You may also recall I posted a video a couple weeks ago about the operational evaluation of the Phantom in the hands of Tactical Air Command. One thing that very plainly struck me was that the entire film focused on the air-to-ground capabilities of the Phantom. TAC saw itself almost entirely devoted to air-to-ground missions. In spite of all their fighter pilot swagger, TAC left the business of serious thought regarding air-to-air combat to the Air Defense Command folks. But ADC faced an very different challenge than the TAC folks. It’s one thing to intercept a TU-95 Bear hundreds of miles away. Swirling around with nimble MiGs over their own territory while you’re trying to bomb the suburbs of Hanoi is an entirely different kettle of fish. And given the emphasis on using the missile armament of Sparrows and Sidewinders, neither of which liked to be fired from a wildly maneuvering jet, the air-to-air skills of the TAC had atrophied to a disastrous state. Where the US shot down about 10 MiGs in Korea for every Sabre they lost, the USAF in the early years of Vietnam saw Phantoms with only a 2-1 kill ratio, and at times, losses among all jets were as bad as 1 to 1.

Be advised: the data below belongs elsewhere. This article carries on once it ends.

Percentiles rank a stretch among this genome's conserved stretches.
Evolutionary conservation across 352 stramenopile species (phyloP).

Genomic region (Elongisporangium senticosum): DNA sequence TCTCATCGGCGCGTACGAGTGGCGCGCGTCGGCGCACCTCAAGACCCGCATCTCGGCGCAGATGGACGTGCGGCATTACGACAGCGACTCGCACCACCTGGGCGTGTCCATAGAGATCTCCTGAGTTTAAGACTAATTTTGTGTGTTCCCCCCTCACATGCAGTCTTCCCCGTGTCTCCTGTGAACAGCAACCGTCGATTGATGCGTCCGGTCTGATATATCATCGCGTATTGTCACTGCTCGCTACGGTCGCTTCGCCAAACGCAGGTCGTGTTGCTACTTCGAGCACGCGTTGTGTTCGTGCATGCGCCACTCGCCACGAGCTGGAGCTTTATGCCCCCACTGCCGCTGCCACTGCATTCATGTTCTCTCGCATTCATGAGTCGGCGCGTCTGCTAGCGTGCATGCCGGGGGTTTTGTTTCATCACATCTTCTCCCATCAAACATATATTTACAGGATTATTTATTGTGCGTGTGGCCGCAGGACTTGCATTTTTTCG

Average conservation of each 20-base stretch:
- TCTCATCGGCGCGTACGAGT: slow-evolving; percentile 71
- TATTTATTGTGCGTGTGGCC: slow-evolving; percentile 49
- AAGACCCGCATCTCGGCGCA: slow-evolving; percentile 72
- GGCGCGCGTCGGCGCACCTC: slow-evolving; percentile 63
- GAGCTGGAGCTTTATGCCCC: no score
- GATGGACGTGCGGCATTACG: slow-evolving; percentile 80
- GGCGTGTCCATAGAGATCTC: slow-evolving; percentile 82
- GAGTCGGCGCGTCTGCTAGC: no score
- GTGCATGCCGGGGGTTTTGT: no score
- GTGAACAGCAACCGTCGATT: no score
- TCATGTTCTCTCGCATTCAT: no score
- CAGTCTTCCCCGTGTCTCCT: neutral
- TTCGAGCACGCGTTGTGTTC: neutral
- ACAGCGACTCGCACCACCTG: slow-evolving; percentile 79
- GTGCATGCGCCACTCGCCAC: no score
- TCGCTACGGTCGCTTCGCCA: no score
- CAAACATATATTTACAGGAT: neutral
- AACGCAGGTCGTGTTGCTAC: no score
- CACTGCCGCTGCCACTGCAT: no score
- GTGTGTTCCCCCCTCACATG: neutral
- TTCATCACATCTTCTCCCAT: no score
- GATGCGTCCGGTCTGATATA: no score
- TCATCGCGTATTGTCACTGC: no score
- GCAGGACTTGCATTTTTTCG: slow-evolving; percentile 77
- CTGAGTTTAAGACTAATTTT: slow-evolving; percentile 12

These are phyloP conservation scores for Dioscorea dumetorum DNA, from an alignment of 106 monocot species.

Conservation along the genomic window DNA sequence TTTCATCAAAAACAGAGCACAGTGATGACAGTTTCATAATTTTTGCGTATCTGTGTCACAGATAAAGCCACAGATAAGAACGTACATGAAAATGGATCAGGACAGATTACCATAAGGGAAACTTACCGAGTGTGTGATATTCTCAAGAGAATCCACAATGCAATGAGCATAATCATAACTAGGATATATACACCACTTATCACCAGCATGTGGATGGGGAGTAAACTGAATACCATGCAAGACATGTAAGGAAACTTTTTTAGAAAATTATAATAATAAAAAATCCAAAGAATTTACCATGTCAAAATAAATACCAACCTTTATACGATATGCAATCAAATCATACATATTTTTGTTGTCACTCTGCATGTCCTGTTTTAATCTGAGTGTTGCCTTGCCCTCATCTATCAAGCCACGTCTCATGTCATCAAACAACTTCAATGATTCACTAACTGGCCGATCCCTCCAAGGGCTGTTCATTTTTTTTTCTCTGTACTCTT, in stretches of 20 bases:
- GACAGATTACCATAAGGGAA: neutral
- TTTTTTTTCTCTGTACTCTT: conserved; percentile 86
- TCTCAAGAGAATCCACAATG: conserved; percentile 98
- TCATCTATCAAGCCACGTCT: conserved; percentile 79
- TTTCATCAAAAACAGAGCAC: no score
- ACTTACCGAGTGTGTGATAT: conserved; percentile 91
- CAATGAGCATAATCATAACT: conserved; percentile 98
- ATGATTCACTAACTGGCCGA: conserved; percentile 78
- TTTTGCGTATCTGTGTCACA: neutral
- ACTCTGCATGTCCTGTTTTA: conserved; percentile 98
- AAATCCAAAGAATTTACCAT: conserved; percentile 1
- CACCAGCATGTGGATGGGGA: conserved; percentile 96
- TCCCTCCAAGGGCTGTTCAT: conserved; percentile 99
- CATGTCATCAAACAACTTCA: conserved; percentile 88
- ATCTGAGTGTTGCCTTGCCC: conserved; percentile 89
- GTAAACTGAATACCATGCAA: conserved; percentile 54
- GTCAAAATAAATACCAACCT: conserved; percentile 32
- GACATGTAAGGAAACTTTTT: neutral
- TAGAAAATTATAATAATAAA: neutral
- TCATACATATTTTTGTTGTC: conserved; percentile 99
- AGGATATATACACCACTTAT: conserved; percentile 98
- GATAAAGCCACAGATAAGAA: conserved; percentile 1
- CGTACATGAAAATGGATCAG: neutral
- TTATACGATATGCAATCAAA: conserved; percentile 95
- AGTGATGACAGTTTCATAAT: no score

Restrictive Rules of Engagement also squandered much of the Phantom’s advantages over Vietnamese MiGs.* The best way to shoot down a MiG is to bomb it on the ground. But fears of killing Russian advisors in bombing raids kept North Vietnamese MiG airfields off the target list for long stretches of time, and even when strikes were permitted, they were only allowed in fits and starts, not sufficient to keep the fields closed for more than brief periods.

The dismal performance of the Phantom in the air-to-air regime led the Navy and the Air Force to do a lot of soul searching. AIMVAL/ACEVAL, The Ault Report, Navy Fighter Weapons School (TOPGUN) and later Red Flag were all results the the services tackling head on their earlier failures. Technical improvements to both the Sparrow and Sidewinder greatly improved their performance. More importantly, tough realistic training greatly improved the aircrews ability to fight MiGs and win.